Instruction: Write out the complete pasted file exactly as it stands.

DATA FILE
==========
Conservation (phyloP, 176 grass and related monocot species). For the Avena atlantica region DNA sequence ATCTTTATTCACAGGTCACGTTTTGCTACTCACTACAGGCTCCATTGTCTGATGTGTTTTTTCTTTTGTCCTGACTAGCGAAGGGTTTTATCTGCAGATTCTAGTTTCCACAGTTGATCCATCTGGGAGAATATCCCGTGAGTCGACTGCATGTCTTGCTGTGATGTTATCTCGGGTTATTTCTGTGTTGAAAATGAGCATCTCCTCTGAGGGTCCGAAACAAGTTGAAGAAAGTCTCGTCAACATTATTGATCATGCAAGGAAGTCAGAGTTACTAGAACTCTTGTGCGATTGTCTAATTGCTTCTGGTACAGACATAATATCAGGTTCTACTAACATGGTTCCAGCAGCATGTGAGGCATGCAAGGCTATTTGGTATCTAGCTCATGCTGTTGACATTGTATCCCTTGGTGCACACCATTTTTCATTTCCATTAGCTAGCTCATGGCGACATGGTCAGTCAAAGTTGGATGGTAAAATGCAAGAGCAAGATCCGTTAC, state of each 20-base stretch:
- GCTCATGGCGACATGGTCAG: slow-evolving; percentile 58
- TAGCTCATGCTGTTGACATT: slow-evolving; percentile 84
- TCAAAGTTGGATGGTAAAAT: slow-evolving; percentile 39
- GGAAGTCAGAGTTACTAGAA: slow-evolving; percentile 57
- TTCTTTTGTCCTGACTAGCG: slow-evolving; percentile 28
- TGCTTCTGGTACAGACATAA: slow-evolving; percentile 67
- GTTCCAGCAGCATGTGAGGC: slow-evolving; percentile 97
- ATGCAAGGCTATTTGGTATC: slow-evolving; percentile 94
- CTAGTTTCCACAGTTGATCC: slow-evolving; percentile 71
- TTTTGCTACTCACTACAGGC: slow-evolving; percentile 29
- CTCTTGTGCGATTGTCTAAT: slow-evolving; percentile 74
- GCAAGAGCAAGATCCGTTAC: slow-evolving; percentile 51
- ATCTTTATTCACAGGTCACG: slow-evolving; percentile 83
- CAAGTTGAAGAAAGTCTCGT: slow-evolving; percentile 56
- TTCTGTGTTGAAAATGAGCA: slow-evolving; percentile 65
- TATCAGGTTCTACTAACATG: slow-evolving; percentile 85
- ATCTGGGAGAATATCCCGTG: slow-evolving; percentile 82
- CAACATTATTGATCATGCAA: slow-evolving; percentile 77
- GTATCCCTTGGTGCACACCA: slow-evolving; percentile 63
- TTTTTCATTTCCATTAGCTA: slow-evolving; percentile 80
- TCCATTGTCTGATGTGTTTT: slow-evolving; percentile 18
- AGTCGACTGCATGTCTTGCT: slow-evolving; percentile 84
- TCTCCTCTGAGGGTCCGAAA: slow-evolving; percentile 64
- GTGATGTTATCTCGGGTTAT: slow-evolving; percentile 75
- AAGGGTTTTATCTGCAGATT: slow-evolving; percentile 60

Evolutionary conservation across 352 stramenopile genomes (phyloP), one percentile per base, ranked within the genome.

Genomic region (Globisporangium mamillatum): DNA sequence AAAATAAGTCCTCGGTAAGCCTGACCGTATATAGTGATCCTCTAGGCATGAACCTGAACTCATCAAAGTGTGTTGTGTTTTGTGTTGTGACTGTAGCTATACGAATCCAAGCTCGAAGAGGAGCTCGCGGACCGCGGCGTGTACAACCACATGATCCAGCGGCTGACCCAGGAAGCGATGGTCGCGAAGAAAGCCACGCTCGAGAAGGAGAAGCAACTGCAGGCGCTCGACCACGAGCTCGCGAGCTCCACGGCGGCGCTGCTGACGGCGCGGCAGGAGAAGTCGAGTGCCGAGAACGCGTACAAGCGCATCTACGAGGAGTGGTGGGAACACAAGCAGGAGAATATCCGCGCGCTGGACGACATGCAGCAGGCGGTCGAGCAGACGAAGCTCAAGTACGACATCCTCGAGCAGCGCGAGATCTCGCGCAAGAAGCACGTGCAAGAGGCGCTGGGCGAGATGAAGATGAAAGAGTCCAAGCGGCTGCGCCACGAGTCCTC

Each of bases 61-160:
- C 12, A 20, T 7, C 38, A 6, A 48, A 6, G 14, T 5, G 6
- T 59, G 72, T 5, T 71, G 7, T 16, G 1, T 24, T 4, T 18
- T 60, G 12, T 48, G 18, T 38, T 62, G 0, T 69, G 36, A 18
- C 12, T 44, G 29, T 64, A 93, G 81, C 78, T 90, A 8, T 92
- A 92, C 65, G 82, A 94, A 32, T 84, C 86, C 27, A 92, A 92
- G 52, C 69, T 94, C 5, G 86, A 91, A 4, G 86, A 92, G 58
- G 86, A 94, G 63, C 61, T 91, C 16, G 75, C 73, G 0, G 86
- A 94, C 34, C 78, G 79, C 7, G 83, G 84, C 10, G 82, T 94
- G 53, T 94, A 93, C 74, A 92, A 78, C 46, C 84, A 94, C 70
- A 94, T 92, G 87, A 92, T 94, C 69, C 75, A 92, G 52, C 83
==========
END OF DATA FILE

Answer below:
Conservation (phyloP, 176 grass and related monocot species). For the Avena atlantica region DNA sequence ATCTTTATTCACAGGTCACGTTTTGCTACTCACTACAGGCTCCATTGTCTGATGTGTTTTTTCTTTTGTCCTGACTAGCGAAGGGTTTTATCTGCAGATTCTAGTTTCCACAGTTGATCCATCTGGGAGAATATCCCGTGAGTCGACTGCATGTCTTGCTGTGATGTTATCTCGGGTTATTTCTGTGTTGAAAATGAGCATCTCCTCTGAGGGTCCGAAACAAGTTGAAGAAAGTCTCGTCAACATTATTGATCATGCAAGGAAGTCAGAGTTACTAGAACTCTTGTGCGATTGTCTAATTGCTTCTGGTACAGACATAATATCAGGTTCTACTAACATGGTTCCAGCAGCATGTGAGGCATGCAAGGCTATTTGGTATCTAGCTCATGCTGTTGACATTGTATCCCTTGGTGCACACCATTTTTCATTTCCATTAGCTAGCTCATGGCGACATGGTCAGTCAAAGTTGGATGGTAAAATGCAAGAGCAAGATCCGTTAC, state of each 20-base stretch:
- GCTCATGGCGACATGGTCAG: slow-evolving; percentile 58
- TAGCTCATGCTGTTGACATT: slow-evolving; percentile 84
- TCAAAGTTGGATGGTAAAAT: slow-evolving; percentile 39
- GGAAGTCAGAGTTACTAGAA: slow-evolving; percentile 57
- TTCTTTTGTCCTGACTAGCG: slow-evolving; percentile 28
- TGCTTCTGGTACAGACATAA: slow-evolving; percentile 67
- GTTCCAGCAGCATGTGAGGC: slow-evolving; percentile 97
- ATGCAAGGCTATTTGGTATC: slow-evolving; percentile 94
- CTAGTTTCCACAGTTGATCC: slow-evolving; percentile 71
- TTTTGCTACTCACTACAGGC: slow-evolving; percentile 29
- CTCTTGTGCGATTGTCTAAT: slow-evolving; percentile 74
- GCAAGAGCAAGATCCGTTAC: slow-evolving; percentile 51
- ATCTTTATTCACAGGTCACG: slow-evolving; percentile 83
- CAAGTTGAAGAAAGTCTCGT: slow-evolving; percentile 56
- TTCTGTGTTGAAAATGAGCA: slow-evolving; percentile 65
- TATCAGGTTCTACTAACATG: slow-evolving; percentile 85
- ATCTGGGAGAATATCCCGTG: slow-evolving; percentile 82
- CAACATTATTGATCATGCAA: slow-evolving; percentile 77
- GTATCCCTTGGTGCACACCA: slow-evolving; percentile 63
- TTTTTCATTTCCATTAGCTA: slow-evolving; percentile 80
- TCCATTGTCTGATGTGTTTT: slow-evolving; percentile 18
- AGTCGACTGCATGTCTTGCT: slow-evolving; percentile 84
- TCTCCTCTGAGGGTCCGAAA: slow-evolving; percentile 64
- GTGATGTTATCTCGGGTTAT: slow-evolving; percentile 75
- AAGGGTTTTATCTGCAGATT: slow-evolving; percentile 60

Evolutionary conservation across 352 stramenopile genomes (phyloP), one percentile per base, ranked within the genome.

Genomic region (Globisporangium mamillatum): DNA sequence AAAATAAGTCCTCGGTAAGCCTGACCGTATATAGTGATCCTCTAGGCATGAACCTGAACTCATCAAAGTGTGTTGTGTTTTGTGTTGTGACTGTAGCTATACGAATCCAAGCTCGAAGAGGAGCTCGCGGACCGCGGCGTGTACAACCACATGATCCAGCGGCTGACCCAGGAAGCGATGGTCGCGAAGAAAGCCACGCTCGAGAAGGAGAAGCAACTGCAGGCGCTCGACCACGAGCTCGCGAGCTCCACGGCGGCGCTGCTGACGGCGCGGCAGGAGAAGTCGAGTGCCGAGAACGCGTACAAGCGCATCTACGAGGAGTGGTGGGAACACAAGCAGGAGAATATCCGCGCGCTGGACGACATGCAGCAGGCGGTCGAGCAGACGAAGCTCAAGTACGACATCCTCGAGCAGCGCGAGATCTCGCGCAAGAAGCACGTGCAAGAGGCGCTGGGCGAGATGAAGATGAAAGAGTCCAAGCGGCTGCGCCACGAGTCCTC

Each of bases 61-160:
- C 12, A 20, T 7, C 38, A 6, A 48, A 6, G 14, T 5, G 6
- T 59, G 72, T 5, T 71, G 7, T 16, G 1, T 24, T 4, T 18
- T 60, G 12, T 48, G 18, T 38, T 62, G 0, T 69, G 36, A 18
- C 12, T 44, G 29, T 64, A 93, G 81, C 78, T 90, A 8, T 92
- A 92, C 65, G 82, A 94, A 32, T 84, C 86, C 27, A 92, A 92
- G 52, C 69, T 94, C 5, G 86, A 91, A 4, G 86, A 92, G 58
- G 86, A 94, G 63, C 61, T 91, C 16, G 75, C 73, G 0, G 86
- A 94, C 34, C 78, G 79, C 7, G 83, G 84, C 10, G 82, T 94
- G 53, T 94, A 93, C 74, A 92, A 78, C 46, C 84, A 94, C 70
- A 94, T 92, G 87, A 92, T 94, C 69, C 75, A 92, G 52, C 83